New year, new start? That’s what many believe. It’s the month when people start their New Year’s resolutions for the best possible start to a new calendar year.
“The January Effect” also comes into play in investing. But what exactly is it, and is it still true?
What is “The January Effect”?
“As goes January, so goes the year” is the premise of The January Effect in investing. The idea is that the way a stock performs in January indicates how it will perform throughout the year.
It was in 1942 that investment banker Sidney B. Wachtel first observed The January Effect, based on data back to 1925.
What causes The January Effect?
Over the years, there have been various suggestions as to what causes The January Effect. One is that investors sell their underperforming stocks towards the end of the year to reduce tax liabilities, reinvesting the next year. Another is that employees receive January bonuses which they then use to buy stocks, driving up prices.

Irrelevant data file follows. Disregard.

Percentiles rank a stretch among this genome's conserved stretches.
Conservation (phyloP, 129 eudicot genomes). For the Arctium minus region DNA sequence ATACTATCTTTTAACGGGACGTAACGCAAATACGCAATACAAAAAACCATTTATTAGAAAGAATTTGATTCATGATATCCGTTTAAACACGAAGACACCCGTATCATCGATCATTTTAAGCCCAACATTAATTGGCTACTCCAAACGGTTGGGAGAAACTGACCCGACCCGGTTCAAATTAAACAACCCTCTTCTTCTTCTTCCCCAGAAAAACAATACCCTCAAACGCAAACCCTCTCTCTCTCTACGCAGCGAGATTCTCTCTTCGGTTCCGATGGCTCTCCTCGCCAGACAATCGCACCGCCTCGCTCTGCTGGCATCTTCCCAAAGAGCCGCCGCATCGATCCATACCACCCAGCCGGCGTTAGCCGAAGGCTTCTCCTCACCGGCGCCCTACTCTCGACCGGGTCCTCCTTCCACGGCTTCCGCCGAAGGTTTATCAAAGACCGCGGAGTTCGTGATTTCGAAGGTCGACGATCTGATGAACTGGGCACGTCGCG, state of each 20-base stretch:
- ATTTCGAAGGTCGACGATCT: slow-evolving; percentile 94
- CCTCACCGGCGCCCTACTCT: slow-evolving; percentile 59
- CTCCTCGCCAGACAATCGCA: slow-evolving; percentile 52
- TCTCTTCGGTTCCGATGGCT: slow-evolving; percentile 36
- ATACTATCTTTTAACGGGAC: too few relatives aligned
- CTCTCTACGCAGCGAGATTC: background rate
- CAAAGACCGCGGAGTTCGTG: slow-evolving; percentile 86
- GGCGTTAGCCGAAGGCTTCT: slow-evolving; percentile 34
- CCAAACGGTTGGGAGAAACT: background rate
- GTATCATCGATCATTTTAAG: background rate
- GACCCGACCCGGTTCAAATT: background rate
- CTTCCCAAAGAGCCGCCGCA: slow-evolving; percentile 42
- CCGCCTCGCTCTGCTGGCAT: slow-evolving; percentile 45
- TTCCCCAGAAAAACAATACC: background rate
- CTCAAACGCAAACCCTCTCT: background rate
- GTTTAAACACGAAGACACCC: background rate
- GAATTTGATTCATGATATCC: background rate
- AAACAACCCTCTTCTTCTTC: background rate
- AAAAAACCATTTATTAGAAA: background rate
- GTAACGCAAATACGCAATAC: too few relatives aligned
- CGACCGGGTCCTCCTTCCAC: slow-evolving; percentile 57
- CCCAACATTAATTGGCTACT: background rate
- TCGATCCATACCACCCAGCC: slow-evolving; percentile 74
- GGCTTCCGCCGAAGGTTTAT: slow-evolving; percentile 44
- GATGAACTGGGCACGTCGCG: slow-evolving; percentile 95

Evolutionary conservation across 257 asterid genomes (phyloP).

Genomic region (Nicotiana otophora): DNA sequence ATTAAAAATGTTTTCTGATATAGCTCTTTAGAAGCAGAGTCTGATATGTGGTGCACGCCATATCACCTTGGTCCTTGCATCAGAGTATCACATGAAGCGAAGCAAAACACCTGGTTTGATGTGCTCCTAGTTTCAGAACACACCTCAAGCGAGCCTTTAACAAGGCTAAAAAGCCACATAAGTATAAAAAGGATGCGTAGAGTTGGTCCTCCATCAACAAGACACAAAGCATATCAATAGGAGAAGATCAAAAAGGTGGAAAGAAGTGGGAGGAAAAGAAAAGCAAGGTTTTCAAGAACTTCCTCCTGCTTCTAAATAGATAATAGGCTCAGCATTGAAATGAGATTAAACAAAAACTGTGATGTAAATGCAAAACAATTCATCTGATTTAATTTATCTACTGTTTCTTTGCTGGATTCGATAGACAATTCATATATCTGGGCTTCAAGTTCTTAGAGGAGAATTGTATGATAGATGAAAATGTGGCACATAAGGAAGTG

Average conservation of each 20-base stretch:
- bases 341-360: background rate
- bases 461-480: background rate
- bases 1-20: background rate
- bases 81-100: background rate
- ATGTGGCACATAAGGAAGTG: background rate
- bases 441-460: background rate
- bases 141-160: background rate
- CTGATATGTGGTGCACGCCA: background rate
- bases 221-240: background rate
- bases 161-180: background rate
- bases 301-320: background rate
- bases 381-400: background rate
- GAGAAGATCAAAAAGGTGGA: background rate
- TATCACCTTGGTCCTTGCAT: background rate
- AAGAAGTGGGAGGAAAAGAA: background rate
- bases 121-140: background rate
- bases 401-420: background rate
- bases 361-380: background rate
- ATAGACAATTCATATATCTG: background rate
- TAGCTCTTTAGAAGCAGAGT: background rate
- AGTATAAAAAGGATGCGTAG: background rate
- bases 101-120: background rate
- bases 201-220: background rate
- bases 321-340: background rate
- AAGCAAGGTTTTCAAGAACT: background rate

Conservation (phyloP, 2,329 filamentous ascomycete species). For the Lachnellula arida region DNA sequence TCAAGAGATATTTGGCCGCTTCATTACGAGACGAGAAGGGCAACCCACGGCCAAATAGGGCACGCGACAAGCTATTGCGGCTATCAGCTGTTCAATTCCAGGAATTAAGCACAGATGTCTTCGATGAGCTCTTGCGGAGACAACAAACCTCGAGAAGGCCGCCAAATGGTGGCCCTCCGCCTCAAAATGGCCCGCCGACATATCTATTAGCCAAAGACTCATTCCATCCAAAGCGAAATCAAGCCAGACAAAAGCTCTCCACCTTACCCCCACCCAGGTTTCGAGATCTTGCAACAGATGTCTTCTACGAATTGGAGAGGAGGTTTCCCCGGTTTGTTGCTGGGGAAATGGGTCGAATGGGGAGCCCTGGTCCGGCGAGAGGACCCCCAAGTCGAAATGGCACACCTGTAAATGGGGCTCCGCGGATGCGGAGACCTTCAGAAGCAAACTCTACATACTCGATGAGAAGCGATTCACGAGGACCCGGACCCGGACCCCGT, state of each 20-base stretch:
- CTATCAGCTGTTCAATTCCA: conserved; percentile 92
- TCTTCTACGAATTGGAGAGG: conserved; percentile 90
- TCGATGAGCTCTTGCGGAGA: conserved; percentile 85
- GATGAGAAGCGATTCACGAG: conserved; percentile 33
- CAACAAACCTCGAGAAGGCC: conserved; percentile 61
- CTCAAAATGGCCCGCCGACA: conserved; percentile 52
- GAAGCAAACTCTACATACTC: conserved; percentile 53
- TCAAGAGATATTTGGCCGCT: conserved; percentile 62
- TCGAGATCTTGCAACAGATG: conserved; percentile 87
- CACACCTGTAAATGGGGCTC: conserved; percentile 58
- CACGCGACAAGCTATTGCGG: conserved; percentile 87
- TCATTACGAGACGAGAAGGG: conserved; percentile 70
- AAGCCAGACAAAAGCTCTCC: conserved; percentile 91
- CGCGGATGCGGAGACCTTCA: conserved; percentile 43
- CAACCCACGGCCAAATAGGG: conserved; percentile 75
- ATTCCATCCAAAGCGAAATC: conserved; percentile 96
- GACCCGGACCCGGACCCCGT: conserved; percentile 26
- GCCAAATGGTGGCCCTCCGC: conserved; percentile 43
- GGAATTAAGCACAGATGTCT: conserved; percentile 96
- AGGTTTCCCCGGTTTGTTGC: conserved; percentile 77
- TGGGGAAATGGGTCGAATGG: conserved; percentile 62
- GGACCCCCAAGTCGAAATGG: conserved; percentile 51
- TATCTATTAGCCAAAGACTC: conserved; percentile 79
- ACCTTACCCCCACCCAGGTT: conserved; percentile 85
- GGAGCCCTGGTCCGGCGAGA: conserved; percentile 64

Some believe that the reasoning is partly psychological: the concept of “starting afresh” at the beginning of the year applies to stock purchases as well as other aspects of life.
Does The January Effect still work?
Various studies have been conducted in previous years that suggest that The January Effect can work – especially for small-cap stocks compared to their larger counterparts. However, this is far from guaranteed. Since the effect was first observed, the world of investing has changed. The number of products – including tax-efficient products – on the market has grown, and this seasonal effect has waned in recent years. Many investors choose not to hinge their decisions on The January Effect, instead using other tactics to decide how to proceed.
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